About Me

Dr. Lauren S. Weingarden, Emeritus, Ph.D., M.A., B.A.

Dr. Lauren S. Weingarden was a Professor of Art History at Florida State University in Tallahassee, Florida, United States, from 1983–2020. She became Professor Emerita in 2021. Weingarden specializes in modern and contemporary art, architecture, critical theory, and word-and-image studies.

Weingarden has been granted the title Professor Emeritus after 37 years of innovative and inspiring teaching. Read the announcement article here: “Add Emeritus to Professor Weingarden’s Titles”.

Research and Publications

Weingarden is the author of several books and articles on the late nineteenth-century American architect Louis H. Sullivan. She has published and presented extensively in the United States and internationally. Her single-authored books include Louis H. Sullivan: The Banks (MIT Press, 1987), Louis H. Sullivan: A System of Architectural Ornament (Wasmuth and The Art Institute of Chicago, 1990), and Louis H. Sullivan and a 19th–Century Poetics of Naturalized Architecture (Ashgate, 2009).

Weingarden has also authored numerous articles on nineteenth-century French modernity, as defined by Charles Baudelaire and represented by Edouard Manet. She is currently completing a book based on this research titled, A Neuroarthistory of the Painters of Modern Life: Embodying Baudelairean Modernity (Routledge). She has also extended a Baudelairean trajectory to Installation art. In 2011–12 she received a Fulbright Core Scholar grant for her project, “Trajectories of Baudelairean Modernity: Brazil’s Inhotim in Context,” the topic of the seminar she concurrently taught at the Federal University of Minas Gerais. Dr. Weingarden is currently developing an experiential model of neuroaesthetics. This model extends scientific brain research to an aesthetic of rupture and the embodied, temporal dimension of experiencing Installation art. In her book, A Neuroarthistory of the Painters of Modern Life, Weingarden adapts this model to the nineteenth-century experience of rupture and fragmentation, as codified in Baudelaire’s “The Painter of Modern Life” (1862), embodied during Baron Haussmann’s demolition and rebuilding of Paris (1852-70), and represented in the paintings of Baudelaire’s artistic followers.  

“[In Louis H. Sullivan and a 19th–Century Poetics of Naturalized Architecture]. . .Weingarden convincingly argues that Sullivan was indeed a great deal more than the functionalist he was typecast as by the middle of the twentieth century. . .Weingarden successfully refutes his rationalist-mechanistic tag, illuminating the dense and diverse motives that contributed to modern American architecture.”

Debra Schafter
Professor, Department of Fine Arts, San Antonio College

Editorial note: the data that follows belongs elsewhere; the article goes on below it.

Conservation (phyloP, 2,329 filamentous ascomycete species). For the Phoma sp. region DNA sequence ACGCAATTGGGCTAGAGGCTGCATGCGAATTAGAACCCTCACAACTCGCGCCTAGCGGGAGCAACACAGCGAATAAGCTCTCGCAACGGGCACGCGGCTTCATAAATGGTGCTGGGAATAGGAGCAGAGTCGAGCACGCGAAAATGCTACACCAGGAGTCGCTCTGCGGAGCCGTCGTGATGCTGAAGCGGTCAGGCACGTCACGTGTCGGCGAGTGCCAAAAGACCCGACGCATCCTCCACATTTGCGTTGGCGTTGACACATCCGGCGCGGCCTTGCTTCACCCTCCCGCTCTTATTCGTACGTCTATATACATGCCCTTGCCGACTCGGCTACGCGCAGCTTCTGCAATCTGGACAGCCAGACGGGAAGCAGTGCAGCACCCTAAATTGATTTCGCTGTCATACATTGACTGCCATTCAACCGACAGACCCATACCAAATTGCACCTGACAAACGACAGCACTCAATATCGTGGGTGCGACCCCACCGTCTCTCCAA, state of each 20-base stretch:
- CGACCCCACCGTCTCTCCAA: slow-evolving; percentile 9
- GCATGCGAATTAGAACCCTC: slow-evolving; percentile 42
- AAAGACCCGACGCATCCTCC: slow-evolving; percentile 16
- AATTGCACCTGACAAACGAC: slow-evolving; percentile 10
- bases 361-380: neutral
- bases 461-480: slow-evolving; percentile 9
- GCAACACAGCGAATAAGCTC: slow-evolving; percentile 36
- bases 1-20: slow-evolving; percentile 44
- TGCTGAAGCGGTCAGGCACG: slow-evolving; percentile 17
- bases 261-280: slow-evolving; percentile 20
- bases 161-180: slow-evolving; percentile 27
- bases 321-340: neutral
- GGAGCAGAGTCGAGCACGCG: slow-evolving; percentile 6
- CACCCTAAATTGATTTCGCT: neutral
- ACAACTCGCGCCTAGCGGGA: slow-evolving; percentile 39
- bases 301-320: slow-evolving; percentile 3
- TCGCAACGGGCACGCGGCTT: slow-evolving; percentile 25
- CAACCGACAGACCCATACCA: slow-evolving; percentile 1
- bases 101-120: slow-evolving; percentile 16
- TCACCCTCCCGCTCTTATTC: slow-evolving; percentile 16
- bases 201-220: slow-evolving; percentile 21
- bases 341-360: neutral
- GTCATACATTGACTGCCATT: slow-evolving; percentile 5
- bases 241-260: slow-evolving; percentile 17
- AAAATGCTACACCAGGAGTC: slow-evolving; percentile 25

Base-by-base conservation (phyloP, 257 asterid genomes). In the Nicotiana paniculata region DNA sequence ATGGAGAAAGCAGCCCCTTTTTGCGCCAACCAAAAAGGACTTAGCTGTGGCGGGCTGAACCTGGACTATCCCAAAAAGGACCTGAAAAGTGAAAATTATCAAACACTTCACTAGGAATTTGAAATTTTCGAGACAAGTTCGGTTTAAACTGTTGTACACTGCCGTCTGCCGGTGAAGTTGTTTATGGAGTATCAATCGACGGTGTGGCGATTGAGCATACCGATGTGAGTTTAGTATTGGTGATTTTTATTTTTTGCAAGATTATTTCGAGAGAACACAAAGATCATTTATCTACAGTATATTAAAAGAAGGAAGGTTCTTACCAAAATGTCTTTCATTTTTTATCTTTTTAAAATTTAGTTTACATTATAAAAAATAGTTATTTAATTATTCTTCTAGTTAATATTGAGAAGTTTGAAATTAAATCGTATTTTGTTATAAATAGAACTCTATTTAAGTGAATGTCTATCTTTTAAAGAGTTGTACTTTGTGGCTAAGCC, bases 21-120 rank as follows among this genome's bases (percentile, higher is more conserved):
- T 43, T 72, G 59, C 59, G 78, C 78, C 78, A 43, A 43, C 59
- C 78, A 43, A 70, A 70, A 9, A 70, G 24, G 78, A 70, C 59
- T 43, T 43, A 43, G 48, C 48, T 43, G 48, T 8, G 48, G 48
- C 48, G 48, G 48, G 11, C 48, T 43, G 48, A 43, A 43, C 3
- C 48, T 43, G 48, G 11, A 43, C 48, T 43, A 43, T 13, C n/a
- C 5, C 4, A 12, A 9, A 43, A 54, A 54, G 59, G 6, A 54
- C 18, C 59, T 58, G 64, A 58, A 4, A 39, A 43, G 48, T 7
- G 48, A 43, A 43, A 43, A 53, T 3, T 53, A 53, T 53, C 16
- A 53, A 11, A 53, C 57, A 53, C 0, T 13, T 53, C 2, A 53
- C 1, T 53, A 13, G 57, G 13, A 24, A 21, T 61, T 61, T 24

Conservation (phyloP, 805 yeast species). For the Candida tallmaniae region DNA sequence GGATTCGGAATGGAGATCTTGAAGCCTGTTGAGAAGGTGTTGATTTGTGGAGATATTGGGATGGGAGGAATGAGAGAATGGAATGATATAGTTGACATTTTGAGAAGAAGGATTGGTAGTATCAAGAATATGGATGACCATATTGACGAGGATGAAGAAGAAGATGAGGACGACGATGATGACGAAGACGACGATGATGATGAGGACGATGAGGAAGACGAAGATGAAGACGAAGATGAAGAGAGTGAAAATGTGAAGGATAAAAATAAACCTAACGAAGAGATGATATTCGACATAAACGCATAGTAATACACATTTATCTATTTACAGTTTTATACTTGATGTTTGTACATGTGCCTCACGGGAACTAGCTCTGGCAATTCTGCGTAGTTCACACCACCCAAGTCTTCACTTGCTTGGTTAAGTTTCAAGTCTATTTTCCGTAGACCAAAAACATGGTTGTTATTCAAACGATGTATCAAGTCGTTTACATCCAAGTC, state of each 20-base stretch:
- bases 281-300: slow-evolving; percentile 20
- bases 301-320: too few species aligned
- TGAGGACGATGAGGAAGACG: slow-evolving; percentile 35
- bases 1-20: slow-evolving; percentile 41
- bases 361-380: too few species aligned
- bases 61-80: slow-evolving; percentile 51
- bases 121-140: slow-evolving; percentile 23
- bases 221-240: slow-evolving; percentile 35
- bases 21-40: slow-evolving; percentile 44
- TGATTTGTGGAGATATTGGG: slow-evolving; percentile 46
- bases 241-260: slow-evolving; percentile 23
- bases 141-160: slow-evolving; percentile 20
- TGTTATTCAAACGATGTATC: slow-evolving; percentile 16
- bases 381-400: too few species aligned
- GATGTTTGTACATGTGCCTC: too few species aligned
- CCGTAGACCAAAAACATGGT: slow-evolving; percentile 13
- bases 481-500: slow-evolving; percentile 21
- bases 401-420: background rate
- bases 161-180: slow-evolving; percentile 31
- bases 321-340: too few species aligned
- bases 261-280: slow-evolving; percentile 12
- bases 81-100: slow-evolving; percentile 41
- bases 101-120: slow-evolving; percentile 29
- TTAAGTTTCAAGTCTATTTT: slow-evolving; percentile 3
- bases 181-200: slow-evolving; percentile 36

Fellowships and Grants

Weingarden’s research grants and fellowships also include the Dedalus Foundation Senior Research Fellowship for Studies in Modernism, Visiting Scholar at the Institute for Advanced Study in Princeton, NJ, and the J. Paul Getty Postdoctoral Fellowship in Art History and the Humanities, held at the University of Michigan. In 2010 she held the IEAT/FUNDEP Chair in Humanities, Letters and Arts, at the Institute for Advanced Transdisciplinary Studies, Federal University of Minas Gerais, in recognition of her expertise in Word & Image Studies. Since 1990 Weingarden has served on the Advisory Board of the International Association of Word & Image Studies (IAWIS). More recently, she has served on the executive Committees of Nineteenth-Century French Studies (NCFS; 2018-21) and Interdisciplinary Nineteenth-Century Studies (INCS; 2018-2021).

Teaching and Study Abroad

While at FSU Weingarden offered undergraduate and graduate courses in 19th- and 20th-century art and architecture, Word & Image Studies, methods of art history, Installation art and neuroaesthetics. She has served as director of fourteen PhD dissertations and twenty Master’s theses. Weingarden was an active contributor to FSU’s International Programs. She taught art history and museum studies at the FSU London Study Center. She also directed the FSU study abroad Paris Art & Culture program, in which she taught “Paris Avant-Garde” and “Museums of Paris.”

I want [my students] to have fun learning! I want to share my passion and love for art history and the thrill of going to the museums. I always tell the students, “I want to teach you enough that, when you go to the museum with your family or friends, people are going to stand around listening to YOU because YOU know how to describe that painting!” 

Lauren Weingarden

My academic life has been international! But I had advantages here [at FSU] that I could have had nowhere else – I could teach what I wanted to teach, be a part of growing the Study Abroad programs, and take advantage of grants and travel.


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